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Will Bangladesh’s Tainted Election Serve as a Wakeup Call for Fashion?

A vote widely seen as rigged could spark another round of protests and violence, with the country’s millions of garment workers on the front lines. The fashion industry has been reluctant to get involved, but may find it has no other choice.
Bangladesh's leading opposition parties are boycotting Sunday's election.
Bangladesh's leading opposition parties are boycotting Sunday's election. (Getty Images)

The outcome of Bangladesh’s presidential election, held Sunday, was never in doubt. Incumbent prime minister Sheikh Hasina looked headed for a fourth consecutive term after her main opponents boycotted the poll, saying they had no faith the vote would be free and fair. Prominent opposition politicians have been imprisoned or disqualified from the ballot in what supporters say are politically motivated charges.

The election was part of a deepening crackdown by the ruling Awami League that has increasingly spilled over into the fashion supply chain. Bangladesh is the world’s second-biggest clothing exporter after China, and the garment industry is one of the country’s biggest employers. But many of those workers receive poverty wages and a dispute over minimum wages that led to mass protests at the end of last year was met by forceful repression from the government.

Western brands say their hands are all-but tied: if they unilaterally force factories to raise wages, they fear they will be undercut by competitors with fewer scruples. Leaving Bangladesh entirely isn’t an appealing or ethical option either. Other garment manufacturing hubs face many of the same challenges and shifting business could cause mass unemployment for the very workers brand say they are trying to help. If anything, Bangladesh is likely to only grow more important as retailers look to diversify away from China.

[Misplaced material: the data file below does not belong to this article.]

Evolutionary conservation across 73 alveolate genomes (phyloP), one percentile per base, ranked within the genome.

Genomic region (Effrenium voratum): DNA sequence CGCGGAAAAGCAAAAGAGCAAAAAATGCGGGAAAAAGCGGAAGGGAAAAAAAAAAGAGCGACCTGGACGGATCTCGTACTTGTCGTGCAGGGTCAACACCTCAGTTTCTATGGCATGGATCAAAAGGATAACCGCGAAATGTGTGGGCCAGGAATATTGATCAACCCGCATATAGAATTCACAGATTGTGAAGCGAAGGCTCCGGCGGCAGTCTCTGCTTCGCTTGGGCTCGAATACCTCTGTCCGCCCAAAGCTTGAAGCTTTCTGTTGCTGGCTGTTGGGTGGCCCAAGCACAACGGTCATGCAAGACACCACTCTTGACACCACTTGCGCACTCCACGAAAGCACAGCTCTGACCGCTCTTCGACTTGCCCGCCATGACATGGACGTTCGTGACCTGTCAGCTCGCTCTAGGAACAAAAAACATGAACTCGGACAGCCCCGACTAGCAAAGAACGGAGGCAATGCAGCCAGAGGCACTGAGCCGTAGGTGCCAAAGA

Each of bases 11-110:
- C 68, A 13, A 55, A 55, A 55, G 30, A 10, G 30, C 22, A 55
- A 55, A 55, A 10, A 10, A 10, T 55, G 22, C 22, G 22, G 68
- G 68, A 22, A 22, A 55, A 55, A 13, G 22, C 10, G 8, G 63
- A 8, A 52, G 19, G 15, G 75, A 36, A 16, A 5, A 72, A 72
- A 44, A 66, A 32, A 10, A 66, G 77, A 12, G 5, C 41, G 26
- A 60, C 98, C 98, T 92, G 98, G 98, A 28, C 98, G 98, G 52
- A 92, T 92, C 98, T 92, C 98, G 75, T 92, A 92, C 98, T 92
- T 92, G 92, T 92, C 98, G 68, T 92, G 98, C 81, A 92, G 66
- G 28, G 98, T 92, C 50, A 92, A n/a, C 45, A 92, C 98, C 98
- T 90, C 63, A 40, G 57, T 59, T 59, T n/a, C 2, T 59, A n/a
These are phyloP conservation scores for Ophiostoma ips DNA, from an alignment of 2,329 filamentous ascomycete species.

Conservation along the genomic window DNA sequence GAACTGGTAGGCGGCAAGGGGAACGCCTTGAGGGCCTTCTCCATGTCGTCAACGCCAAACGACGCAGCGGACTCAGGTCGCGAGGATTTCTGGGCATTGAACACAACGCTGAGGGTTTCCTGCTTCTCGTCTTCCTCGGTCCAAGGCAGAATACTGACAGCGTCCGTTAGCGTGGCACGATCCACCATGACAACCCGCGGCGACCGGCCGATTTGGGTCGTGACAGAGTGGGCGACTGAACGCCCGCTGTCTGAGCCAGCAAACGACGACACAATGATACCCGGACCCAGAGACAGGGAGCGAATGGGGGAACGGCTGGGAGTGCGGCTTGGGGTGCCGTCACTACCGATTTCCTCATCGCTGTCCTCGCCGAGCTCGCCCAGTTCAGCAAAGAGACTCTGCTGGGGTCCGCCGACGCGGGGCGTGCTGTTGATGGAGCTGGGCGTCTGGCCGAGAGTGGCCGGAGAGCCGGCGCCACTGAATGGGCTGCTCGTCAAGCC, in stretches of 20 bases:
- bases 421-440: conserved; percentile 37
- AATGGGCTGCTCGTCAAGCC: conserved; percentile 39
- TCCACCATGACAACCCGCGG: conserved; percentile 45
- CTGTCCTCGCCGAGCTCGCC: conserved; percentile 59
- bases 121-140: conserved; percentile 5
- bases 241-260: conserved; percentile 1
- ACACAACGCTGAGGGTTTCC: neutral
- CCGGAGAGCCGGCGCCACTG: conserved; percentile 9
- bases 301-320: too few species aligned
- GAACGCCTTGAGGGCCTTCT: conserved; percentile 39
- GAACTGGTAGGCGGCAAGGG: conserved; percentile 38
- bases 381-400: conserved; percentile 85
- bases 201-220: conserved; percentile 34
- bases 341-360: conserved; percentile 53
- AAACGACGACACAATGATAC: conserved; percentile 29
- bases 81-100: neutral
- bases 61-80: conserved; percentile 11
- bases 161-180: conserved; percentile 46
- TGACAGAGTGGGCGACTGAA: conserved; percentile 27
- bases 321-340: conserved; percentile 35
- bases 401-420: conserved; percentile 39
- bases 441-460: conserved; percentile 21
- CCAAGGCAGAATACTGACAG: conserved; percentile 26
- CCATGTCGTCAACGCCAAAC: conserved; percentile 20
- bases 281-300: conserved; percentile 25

However, if Sunday’s election kicks off another cycle of protests, violence and strikes, it could prod fashion companies to offer more meaningful support for garment workers, and for the US and EU to pressure Bangladesh’s government to ease off its opponents. Such action is not unprecedented: the US government has restricted imports of products made using cotton sourced in China’s Xinjiang region over that country’s treatment of the Uighur minority, and Rana Plaza did lead to real change in how Bangladesh’s garment industry operated.

But don’t count on a big shift after Sunday’s election. Until Bangladesh’s deteriorating democracy reaches the radar of Western consumers, the fashion industry may choose to keep its head in the sand.

What Else to Watch for This Week

Sunday

Bangladesh holds national elections

The Golden Globes return to television for the first time since 2021

Monday

Brunello Cucinelli reports results, kicking off the luxury sector’s earnings season

Eurozone reports November retail sales

Tuesday

Pitti Uomo begins in Florence. Guest designers include Luca Magliano and S.S. Daley, with Todd Snyder, Tod’s and Guess among the brands showing new collections.

Eurozone reports November unemployment rate

Wednesday

Aritzia reports quarterly results

Thursday

US reports inflation data for December

Friday

Milan Men’s fashion week begins with Sabato De Sarno’s first men’s show for Gucci

Saturday

The shows continue with Dolce & Gabbana, Emporio Armani and more

The Week Ahead wants to hear from you! Send tips, suggestions, complaints and compliments to brian.baskin@businessoffashion.com.

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